I have tested with PStricks and the layout came fine though i had to struggle with the positioning of the covers based on the coordinates since using the exact coordinate gave inaccurate results.

Is there any class which eases the creation of Book Cover Layout for the front cover, back cover and spine with bleeds etc.

I have see a lot of posts regarding creating a title page but only a couple for book covers.

How do you go on creating a layout for the book covers and saving the result as a PDF/X-1a or -3a etc. ?

  • A book cover is something printed, hence it doesn't need any accesible pdf-features. Creating it ... well, you have to know the dimensions of the book, including the spine and then it is plain putting boxes like Lego on a page. Depending on how fancy your cover is, some graphical tool might be better suited.
    – Johannes_B
    Feb 10, 2015 at 17:11
  • 1
    For my book covers I use tikz (with graphicx if any non-vector artwork is included) and then convert the pdf using jmakepdfx. Feb 10, 2015 at 18:29

2 Answers 2


Recently (4th March) the bookcover class was made available on TexLive. I have not tried it but it seems to do what you want.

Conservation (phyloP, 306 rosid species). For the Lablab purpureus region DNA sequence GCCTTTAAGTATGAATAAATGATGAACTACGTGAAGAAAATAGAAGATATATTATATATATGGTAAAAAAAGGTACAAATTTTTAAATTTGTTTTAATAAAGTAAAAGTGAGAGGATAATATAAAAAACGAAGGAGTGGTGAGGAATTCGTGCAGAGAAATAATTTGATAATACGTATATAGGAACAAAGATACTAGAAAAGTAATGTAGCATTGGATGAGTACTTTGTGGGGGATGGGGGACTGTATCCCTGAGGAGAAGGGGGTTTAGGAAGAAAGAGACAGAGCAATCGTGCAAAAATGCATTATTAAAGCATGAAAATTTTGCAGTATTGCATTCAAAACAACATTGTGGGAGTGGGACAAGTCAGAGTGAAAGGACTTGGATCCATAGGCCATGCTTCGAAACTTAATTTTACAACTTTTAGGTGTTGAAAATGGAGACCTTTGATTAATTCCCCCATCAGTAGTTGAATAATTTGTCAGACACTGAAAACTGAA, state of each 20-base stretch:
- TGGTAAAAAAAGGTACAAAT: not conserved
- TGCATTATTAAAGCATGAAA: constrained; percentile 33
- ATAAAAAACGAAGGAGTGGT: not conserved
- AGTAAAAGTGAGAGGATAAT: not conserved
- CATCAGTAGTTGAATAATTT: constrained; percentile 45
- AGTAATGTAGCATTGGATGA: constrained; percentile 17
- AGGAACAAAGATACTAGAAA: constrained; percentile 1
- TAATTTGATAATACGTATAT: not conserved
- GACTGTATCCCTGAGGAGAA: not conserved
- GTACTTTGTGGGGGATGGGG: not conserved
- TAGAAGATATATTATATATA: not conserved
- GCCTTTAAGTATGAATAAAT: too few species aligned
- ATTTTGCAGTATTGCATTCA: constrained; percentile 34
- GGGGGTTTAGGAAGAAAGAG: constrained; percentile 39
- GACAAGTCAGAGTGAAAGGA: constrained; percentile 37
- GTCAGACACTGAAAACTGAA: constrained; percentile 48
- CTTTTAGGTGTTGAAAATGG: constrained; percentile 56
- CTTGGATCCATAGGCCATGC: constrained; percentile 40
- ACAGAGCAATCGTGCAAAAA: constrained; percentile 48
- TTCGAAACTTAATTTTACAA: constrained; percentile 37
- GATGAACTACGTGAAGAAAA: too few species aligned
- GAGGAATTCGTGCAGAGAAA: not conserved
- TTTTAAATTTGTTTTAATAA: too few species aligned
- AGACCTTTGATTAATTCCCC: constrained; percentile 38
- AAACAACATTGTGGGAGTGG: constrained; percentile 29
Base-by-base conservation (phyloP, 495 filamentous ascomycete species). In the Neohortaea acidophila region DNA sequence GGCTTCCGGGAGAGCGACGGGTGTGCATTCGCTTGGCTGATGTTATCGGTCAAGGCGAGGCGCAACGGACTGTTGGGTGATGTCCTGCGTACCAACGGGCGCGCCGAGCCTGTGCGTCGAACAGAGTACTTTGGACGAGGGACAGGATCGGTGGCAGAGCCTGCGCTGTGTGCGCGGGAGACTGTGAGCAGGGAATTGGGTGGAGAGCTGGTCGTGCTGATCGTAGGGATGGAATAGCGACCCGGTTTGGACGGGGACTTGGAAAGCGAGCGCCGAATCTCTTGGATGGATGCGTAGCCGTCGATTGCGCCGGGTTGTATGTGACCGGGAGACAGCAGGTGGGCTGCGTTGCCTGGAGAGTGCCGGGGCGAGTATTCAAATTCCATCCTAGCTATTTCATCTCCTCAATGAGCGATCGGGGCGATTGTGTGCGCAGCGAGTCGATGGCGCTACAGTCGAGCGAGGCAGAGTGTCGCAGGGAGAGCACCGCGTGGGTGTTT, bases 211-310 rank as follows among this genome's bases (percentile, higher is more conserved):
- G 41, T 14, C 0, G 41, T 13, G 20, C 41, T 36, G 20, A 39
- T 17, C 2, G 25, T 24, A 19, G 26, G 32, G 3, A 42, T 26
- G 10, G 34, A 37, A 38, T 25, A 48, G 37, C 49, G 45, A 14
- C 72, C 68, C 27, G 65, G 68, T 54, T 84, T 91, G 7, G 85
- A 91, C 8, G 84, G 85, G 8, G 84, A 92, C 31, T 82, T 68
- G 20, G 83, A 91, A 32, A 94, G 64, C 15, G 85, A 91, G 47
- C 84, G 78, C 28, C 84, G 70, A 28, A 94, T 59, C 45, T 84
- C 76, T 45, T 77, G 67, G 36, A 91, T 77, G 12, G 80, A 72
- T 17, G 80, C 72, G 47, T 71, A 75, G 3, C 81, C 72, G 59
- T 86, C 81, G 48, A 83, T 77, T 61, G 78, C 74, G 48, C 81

Use the TexLive manager tlmgr to update your installation. For example, in a command window:

> tlmgr update -list

To see what changes will be made, then

> tlmgr update -all

to get all the updates.

There is a gui version of tlmgr if you would feel more comfortable with that, initiated by

> tlmgr -gui

and for for instructions try

> tlmgr -help

The question has two parts: How to design a book cover? How to obtain the final format as PDF/X? The PDF/X-1a or PDF/X-3 formats are often, not always, required by publishers.

Designing the cover, in terms of layout and content, can be done with the "book-cover" package, as mentioned above. You should also consider using a graphics program. GIMP works. Note that there are not many good reasons to use LaTeX for book cover design. A graphics program is better.

An ordinary PDF can be converted to PDF/X using Adobe InDesign or Acrobat Pro. These programs have sophisticated methods for altering a background image so that it print well, with overlying text. LaTeX, not having much graphics capability, cannot do that (and probably never will). GraphicsMagick can do that.

Also, the PDF/X may be required to comply with an ink limit. For example, the most prominent print-on-demand services in the U.S.A. impose a 240% ink limit for CMYK artwork.

EDIT: In my initial reply, I referred to a GitHub project. That project has now been discontinued.

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